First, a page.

The Series 60 engine will provide long life for a customer if oil, coolant, and duty cycle are maintained properly. Obviously higher horsepower and higher duty cycle tends to increase all engine wear factors.
- Gross vehicle weights greater than 80,000 pounds
- Average miles per hour greater than 55 mph
- Average load factor greater than 54%
As any or all of these factors increase, the amount of total fuel associated with engine life to overhaul will decrease. Guidelines for this type of engine life measurement, based on total fuel consumption, would be 75,000 gallons for applications operating above these factors and 125,000 gallons for applications operating below these factors. This information can be read from DDEC provided the ECM has never been changed, or it can be calculated from current trip data if the ECM is not the original.
There is an effect on engine life from a number of operational conditions. Increasing fuel use – load factor, increasing vehicle weight and increasing road speed all have an effect of reducing engine life to wearout. Even keeping these conditions to a minimum, eventually the engine will require an overhaul.
The following pages contain guidelines for dealing with customer concerns about wearout and guidelines for determining if an overhaul is required.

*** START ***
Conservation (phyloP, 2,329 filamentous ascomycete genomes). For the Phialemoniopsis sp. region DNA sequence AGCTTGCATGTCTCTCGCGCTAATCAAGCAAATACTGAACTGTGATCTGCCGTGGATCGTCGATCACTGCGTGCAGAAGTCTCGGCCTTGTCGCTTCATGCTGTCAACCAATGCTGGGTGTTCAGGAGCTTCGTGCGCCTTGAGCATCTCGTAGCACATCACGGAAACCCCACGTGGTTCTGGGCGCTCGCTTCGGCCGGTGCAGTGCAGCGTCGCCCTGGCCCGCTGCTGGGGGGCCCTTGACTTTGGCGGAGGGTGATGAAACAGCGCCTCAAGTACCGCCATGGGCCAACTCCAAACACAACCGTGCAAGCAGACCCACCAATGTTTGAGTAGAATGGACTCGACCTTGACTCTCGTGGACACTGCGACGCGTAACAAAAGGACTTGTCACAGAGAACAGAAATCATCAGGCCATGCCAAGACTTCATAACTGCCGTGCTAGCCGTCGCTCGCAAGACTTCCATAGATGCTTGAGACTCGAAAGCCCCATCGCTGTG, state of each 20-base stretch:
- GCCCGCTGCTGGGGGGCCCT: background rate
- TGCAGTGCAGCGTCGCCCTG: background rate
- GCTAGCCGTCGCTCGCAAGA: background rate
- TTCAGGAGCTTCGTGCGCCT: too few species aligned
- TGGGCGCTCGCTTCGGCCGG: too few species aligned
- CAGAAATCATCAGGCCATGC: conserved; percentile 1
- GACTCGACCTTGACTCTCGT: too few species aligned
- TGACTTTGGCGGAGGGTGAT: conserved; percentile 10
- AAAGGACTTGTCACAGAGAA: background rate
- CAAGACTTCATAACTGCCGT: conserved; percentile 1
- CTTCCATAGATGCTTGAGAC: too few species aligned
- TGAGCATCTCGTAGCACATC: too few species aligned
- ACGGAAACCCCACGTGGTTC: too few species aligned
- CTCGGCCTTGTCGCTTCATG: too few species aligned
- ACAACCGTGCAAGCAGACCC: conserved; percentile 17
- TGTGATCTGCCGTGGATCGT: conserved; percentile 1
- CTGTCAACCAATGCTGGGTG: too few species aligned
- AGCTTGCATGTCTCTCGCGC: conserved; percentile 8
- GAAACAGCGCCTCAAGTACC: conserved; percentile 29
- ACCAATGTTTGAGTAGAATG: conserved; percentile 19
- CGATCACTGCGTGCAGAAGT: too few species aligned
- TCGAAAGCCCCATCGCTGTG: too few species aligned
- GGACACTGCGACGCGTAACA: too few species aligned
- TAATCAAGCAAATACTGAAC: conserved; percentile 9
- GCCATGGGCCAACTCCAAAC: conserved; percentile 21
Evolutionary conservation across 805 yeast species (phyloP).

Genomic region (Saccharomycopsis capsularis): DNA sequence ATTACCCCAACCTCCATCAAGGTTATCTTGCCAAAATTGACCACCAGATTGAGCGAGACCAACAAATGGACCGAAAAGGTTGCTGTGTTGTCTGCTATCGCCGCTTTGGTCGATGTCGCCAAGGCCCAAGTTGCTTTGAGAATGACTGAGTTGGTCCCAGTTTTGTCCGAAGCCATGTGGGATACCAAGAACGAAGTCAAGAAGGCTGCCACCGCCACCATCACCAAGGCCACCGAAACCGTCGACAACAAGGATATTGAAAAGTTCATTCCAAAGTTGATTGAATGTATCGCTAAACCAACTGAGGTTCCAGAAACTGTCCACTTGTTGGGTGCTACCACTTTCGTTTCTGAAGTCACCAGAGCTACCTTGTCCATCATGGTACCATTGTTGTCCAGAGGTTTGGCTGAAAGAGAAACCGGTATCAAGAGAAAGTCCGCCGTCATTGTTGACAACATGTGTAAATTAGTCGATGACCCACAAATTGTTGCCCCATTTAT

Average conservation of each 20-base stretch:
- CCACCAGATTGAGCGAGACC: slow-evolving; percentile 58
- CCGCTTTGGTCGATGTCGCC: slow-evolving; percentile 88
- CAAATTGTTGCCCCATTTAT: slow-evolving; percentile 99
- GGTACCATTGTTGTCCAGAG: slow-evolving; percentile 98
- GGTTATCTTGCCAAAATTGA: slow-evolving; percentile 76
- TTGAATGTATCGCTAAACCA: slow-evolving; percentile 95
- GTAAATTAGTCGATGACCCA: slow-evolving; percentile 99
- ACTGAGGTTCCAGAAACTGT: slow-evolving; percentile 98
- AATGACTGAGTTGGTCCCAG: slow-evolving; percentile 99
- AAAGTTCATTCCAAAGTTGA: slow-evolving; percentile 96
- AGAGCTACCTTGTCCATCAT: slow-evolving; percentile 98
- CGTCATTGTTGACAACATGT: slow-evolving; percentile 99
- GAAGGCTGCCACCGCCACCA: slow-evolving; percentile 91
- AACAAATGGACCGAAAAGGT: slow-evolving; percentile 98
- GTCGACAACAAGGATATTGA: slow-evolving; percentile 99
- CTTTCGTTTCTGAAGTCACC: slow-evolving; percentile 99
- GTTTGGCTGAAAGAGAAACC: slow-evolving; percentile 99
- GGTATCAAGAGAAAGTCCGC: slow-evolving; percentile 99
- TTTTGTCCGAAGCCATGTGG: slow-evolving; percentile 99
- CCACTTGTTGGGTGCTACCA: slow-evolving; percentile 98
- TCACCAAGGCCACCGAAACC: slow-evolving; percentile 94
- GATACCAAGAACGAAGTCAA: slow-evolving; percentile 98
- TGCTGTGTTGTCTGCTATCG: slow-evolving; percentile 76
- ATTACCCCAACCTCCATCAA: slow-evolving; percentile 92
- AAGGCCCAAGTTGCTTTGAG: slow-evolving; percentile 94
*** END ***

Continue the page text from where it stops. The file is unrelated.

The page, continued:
Series 60 Engine Wearout & Overhaul Criteria
Provided is a list of nine criteria that bear heavily on whether or not an overhaul is recommended, and other information to assist in the determination of engine life with respect to wear.
An overhaul is recommended only if at least six of the following criteria are met:
- Blue smoke that continues at idle or under load for several days.
- White smoke, a thick white plume that continues for more than 60 seconds after engine start-up under ambient weather conditions between 20° F and 40° F.
- Low power on a dynamometer, less than 70% of the rated horsepower after allowing for driveline losses.
- Poor fuel economy, 20% worse than the fleet average.
- Hard starting in combination with excessive white smoke after starting.
- Low compression in the cylinders with readings below 350 PSI.
- High crankcase blowby above five inches of water column pressure measured at the dipstick tube.
- High oil consumption below 300 miles per quart.
- High wear metals in the oil analysis above engine trend line.
Customer Assessment & Initial Wearout Checklist
- Treat the customer with the utmost respect. Be prepared to compare the customer’s expectations to the facts associated with wear.
- Assess the symptoms and determine the nature.
- Offer to check power as a means to determine overall engine condition.
- Check for condition of turbocharger and air compressor.
- Print out DDEC total fuel, average speed, and average load.
- Record mileage.
- Check for overhaul criteria.
- If the assessment determines conditions are within specifications, advise the customer an overhaul is not required and the unit may be returned to service.
Crankcase Pressure Guidelines
- Crankcase pressure: Full load, maximum KPa (in. H2O) operating limits @ Rated speed = 1.25 KPa (5.0 inches H2O column).